Jun 07

Tribune motorized press

Press room of the Morning Tribune This picture was one of a collection kept by the late Manuel Herrera, who worked for the Morning Tribune for many years. To "keep the presses rolling" with this collection of belts and pulleys was not an idle boast.

A page from the August 7, 1969 Centennial Edition of the Telegram-Tribune.

The article below published in the special section celebrating 100th anniversary of the Telegram-Tribune. The Tribune was the older paper, founded in 1869 to support the Republican party and more specifically the judicial aspirations of editor Walter Murray.
Benjamin Brooks, another attorney,  took over the Tribune in 1885 and saved it from dire financial straits a succession of owners had left it in. With 37 years as editor-owner, Brooks would be the longest serving in that role. His career would span the horse and buggy dirt street era to the railroad, electricity, telephone and automobile era. When he took over, the paper was still printed by hand.
Today internet media companies often have food or entertainment on the premises. The Tribune was ahead of its time, with the Chicago Brewery Depot and a billiard parlor downstairs. I have suggested to the current management a return the historic amenities but the HR department seems to think this idea is a non-starter.
The Telegram was founded in 1905 on prohibitionist principals in less than a decade it was almost bankrupt. No bar in the railroad town would advertise in it. The Telegram only began to thrive after it was sold in 1912 to an independent editor, C.L. Day.
One of the unintended consequences of prohibition was that when alcohol consumption went underground, women were allowed into the speakeasy to drink. With women came the need for entertainment and dancing so many bars in urban areas supported jazz musicians. Back when the Tribune was located over the bar, it was strictly a man’s environment.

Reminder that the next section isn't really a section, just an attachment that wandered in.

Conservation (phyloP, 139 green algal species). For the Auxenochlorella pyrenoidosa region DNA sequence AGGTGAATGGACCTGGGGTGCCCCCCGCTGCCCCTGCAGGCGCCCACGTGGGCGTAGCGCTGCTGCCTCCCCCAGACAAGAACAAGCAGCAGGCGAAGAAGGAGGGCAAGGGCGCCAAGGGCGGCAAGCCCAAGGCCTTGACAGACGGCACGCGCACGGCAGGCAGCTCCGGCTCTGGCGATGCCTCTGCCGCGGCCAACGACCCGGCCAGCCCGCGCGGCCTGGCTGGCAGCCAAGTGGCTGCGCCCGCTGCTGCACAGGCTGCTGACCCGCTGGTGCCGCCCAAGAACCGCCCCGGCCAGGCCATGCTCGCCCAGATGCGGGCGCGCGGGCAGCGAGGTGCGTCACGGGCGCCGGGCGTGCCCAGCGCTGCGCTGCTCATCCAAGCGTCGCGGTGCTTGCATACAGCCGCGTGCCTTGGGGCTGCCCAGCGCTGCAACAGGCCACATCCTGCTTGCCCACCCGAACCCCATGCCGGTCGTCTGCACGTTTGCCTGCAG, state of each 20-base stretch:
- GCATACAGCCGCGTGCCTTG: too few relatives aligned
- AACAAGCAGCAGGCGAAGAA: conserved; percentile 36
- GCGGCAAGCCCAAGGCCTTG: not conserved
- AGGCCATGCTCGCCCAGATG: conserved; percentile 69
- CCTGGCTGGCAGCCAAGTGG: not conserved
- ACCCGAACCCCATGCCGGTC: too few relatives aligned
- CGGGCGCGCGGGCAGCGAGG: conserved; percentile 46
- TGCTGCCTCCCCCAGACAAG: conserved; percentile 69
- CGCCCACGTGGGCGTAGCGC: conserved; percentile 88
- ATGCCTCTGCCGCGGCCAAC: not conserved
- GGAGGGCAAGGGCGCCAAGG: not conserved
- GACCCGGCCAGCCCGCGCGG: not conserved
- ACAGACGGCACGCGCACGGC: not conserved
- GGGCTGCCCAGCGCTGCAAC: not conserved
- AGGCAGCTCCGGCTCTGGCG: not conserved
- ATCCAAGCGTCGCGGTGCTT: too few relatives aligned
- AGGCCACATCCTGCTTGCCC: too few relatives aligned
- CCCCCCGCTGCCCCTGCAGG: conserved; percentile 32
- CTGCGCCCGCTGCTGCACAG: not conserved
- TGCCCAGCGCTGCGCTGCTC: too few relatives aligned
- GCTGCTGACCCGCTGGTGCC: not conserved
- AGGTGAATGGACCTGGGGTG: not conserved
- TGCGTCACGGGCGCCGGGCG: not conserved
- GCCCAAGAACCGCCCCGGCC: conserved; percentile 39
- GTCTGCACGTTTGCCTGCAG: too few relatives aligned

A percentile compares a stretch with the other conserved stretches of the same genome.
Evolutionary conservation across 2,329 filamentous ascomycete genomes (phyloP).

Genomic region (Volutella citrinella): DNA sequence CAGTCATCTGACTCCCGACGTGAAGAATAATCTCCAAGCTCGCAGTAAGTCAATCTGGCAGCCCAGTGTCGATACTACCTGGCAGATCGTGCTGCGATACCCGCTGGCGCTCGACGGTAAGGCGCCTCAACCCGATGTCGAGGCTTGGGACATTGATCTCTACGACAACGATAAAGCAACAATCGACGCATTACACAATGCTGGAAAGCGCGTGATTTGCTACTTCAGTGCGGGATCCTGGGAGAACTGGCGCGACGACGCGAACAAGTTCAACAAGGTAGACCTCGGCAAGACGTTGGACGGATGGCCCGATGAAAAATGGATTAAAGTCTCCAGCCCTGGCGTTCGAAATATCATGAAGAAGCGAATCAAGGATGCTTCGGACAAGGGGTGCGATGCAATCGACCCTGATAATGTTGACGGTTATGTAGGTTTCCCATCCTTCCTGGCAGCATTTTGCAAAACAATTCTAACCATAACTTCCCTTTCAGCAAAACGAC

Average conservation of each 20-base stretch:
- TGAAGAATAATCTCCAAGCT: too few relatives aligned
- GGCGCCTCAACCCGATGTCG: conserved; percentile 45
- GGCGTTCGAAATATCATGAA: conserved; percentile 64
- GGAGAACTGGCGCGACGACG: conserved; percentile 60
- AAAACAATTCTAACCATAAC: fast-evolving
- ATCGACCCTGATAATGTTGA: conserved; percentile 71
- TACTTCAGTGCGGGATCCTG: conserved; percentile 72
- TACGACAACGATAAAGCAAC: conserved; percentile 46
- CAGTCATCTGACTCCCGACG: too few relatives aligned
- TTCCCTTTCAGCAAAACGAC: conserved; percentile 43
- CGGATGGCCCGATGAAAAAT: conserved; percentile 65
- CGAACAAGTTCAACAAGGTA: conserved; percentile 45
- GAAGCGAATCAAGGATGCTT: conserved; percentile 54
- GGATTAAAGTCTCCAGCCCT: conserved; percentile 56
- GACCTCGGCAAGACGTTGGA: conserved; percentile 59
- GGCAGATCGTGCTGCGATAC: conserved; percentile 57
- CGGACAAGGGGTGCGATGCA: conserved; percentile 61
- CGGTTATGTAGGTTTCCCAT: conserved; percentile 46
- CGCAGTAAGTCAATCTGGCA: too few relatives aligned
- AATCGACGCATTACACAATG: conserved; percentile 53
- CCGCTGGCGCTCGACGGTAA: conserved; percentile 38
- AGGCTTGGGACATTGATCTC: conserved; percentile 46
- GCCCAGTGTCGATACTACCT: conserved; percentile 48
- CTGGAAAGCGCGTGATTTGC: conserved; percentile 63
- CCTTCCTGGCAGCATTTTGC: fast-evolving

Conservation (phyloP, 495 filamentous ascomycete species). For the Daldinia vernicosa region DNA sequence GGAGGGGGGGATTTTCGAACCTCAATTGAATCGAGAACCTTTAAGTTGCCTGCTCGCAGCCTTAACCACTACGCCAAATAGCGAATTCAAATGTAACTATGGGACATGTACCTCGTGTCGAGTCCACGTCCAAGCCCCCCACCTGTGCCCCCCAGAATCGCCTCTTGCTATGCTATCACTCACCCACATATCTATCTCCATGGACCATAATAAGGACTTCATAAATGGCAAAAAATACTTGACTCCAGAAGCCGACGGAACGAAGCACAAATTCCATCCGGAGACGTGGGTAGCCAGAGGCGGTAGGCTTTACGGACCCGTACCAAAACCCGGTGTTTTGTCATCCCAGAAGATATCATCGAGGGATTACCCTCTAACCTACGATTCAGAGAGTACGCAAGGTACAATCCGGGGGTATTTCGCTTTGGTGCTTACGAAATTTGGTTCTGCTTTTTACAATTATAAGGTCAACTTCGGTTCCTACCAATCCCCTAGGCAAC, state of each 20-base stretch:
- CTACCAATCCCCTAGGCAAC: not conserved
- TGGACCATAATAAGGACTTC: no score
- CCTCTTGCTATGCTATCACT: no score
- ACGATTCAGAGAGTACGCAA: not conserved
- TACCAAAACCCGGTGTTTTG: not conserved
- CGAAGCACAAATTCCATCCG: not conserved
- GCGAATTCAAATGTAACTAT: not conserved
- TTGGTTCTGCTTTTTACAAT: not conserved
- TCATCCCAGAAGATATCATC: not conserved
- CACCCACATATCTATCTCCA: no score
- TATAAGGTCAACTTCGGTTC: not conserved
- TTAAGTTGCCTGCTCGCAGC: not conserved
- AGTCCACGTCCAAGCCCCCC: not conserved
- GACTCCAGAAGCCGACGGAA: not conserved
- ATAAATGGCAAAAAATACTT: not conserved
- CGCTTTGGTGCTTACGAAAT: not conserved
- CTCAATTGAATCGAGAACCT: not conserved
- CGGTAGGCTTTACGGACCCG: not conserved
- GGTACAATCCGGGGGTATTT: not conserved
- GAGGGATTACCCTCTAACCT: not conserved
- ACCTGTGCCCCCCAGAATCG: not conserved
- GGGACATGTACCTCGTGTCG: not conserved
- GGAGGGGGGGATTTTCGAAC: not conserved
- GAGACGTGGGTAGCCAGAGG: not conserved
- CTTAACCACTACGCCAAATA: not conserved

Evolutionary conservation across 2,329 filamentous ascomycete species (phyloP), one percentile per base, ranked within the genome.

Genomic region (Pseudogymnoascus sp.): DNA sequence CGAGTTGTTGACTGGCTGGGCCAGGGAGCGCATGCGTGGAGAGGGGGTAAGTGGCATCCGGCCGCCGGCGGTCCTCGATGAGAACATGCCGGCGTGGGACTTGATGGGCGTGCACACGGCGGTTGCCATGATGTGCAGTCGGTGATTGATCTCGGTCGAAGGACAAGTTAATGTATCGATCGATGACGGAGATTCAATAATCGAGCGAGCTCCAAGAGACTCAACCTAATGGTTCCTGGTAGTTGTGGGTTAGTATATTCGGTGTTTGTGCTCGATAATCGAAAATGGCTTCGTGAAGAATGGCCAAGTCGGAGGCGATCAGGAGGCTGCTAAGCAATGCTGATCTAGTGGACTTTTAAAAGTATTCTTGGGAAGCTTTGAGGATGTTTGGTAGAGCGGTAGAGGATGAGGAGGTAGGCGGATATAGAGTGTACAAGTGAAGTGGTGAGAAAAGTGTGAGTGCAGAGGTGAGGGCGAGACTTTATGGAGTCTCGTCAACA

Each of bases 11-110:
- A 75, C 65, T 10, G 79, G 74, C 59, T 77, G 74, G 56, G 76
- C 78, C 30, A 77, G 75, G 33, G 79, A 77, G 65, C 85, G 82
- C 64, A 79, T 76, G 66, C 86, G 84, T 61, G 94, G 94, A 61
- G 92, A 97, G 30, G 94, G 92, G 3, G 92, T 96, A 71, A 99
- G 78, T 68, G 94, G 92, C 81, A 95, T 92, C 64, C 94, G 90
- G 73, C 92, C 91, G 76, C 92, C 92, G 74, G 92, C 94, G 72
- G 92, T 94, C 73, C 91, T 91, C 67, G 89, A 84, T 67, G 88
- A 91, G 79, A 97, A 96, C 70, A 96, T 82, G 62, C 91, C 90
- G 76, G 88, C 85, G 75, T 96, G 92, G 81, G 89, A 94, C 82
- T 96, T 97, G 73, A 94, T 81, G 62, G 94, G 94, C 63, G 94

Published August 7, 1969

Bar patrons run for life

Among the several locations occupied by the Tribune during the past 100 years, one of the most noteworthy was the old stone building that stood until a few years ago at the intersection of Monterey Street and Chorro, facing directly down Monterey.
In the 1890s, the Tribune office was upstairs, while a saloon occupied the ground floor.
Benjamin Brooks, long-time editor of the The Tribune, liked to tell the story about the first time he tried to harness the Tribune press to a strange new contraption that he had brought from San Francisco called a kerosene engine.
Some of “the boys” were having their afternoon drink downstairs on a quiet day when Brooks finished tinkering with the new machine and got it started with a great roar.
Uncertain as to whether the Tribune had been dynamited or the city was experiencing an earthquake, patrons of the bar quickly emptied into Monterey Street.
It was plain that the upstairs location was no place for the mechanical age. Brooks moved the Tribune to a ground floor location on Chorro Street between Higuera and Marsh and there it remained for more than 30 years.

Related posts:

  1. Volume I Number I, The Tribune’s first issue
  2. 1965 Tribune Newsroom
  3. 1964 Telegram-Tribune Advertising Staff
  4. Walter Murray founds The Tribune
  5. Telegram-Tribune darkroom